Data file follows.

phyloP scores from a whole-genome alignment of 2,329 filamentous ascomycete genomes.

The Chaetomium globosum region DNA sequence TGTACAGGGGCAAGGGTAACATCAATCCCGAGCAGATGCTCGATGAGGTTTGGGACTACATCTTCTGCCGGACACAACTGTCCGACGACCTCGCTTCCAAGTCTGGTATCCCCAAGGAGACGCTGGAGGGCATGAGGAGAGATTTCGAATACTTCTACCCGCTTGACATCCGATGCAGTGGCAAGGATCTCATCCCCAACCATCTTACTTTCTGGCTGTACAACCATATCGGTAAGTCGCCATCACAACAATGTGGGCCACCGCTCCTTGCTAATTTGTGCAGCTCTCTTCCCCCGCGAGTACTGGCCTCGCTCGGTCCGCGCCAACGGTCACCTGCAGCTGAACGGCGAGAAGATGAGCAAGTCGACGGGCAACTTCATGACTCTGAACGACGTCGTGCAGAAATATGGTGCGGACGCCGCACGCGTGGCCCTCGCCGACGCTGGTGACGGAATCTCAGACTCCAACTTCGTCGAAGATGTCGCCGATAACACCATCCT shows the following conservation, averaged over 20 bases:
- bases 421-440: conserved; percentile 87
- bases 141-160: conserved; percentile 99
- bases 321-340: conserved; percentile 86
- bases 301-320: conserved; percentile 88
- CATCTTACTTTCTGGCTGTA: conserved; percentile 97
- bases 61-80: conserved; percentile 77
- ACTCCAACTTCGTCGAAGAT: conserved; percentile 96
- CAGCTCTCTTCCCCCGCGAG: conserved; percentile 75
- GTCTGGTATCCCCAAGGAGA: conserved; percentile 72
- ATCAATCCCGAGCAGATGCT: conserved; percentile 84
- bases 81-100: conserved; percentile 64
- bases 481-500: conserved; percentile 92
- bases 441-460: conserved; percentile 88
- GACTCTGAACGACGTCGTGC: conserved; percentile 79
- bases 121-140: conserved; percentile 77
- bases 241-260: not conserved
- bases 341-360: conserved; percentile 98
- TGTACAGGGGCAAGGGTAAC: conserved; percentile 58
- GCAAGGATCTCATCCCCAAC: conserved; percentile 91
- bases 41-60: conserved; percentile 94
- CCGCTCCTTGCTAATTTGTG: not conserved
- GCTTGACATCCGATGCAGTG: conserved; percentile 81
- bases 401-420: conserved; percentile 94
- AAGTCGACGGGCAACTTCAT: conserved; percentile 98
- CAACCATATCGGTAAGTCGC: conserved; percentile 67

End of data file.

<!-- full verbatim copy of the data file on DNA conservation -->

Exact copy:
phyloP scores from a whole-genome alignment of 2,329 filamentous ascomycete genomes.

The Chaetomium globosum region DNA sequence TGTACAGGGGCAAGGGTAACATCAATCCCGAGCAGATGCTCGATGAGGTTTGGGACTACATCTTCTGCCGGACACAACTGTCCGACGACCTCGCTTCCAAGTCTGGTATCCCCAAGGAGACGCTGGAGGGCATGAGGAGAGATTTCGAATACTTCTACCCGCTTGACATCCGATGCAGTGGCAAGGATCTCATCCCCAACCATCTTACTTTCTGGCTGTACAACCATATCGGTAAGTCGCCATCACAACAATGTGGGCCACCGCTCCTTGCTAATTTGTGCAGCTCTCTTCCCCCGCGAGTACTGGCCTCGCTCGGTCCGCGCCAACGGTCACCTGCAGCTGAACGGCGAGAAGATGAGCAAGTCGACGGGCAACTTCATGACTCTGAACGACGTCGTGCAGAAATATGGTGCGGACGCCGCACGCGTGGCCCTCGCCGACGCTGGTGACGGAATCTCAGACTCCAACTTCGTCGAAGATGTCGCCGATAACACCATCCT shows the following conservation, averaged over 20 bases:
- bases 421-440: conserved; percentile 87
- bases 141-160: conserved; percentile 99
- bases 321-340: conserved; percentile 86
- bases 301-320: conserved; percentile 88
- CATCTTACTTTCTGGCTGTA: conserved; percentile 97
- bases 61-80: conserved; percentile 77
- ACTCCAACTTCGTCGAAGAT: conserved; percentile 96
- CAGCTCTCTTCCCCCGCGAG: conserved; percentile 75
- GTCTGGTATCCCCAAGGAGA: conserved; percentile 72
- ATCAATCCCGAGCAGATGCT: conserved; percentile 84
- bases 81-100: conserved; percentile 64
- bases 481-500: conserved; percentile 92
- bases 441-460: conserved; percentile 88
- GACTCTGAACGACGTCGTGC: conserved; percentile 79
- bases 121-140: conserved; percentile 77
- bases 241-260: not conserved
- bases 341-360: conserved; percentile 98
- TGTACAGGGGCAAGGGTAAC: conserved; percentile 58
- GCAAGGATCTCATCCCCAAC: conserved; percentile 91
- bases 41-60: conserved; percentile 94
- CCGCTCCTTGCTAATTTGTG: not conserved
- GCTTGACATCCGATGCAGTG: conserved; percentile 81
- bases 401-420: conserved; percentile 94
- AAGTCGACGGGCAACTTCAT: conserved; percentile 98
- CAACCATATCGGTAAGTCGC: conserved; percentile 67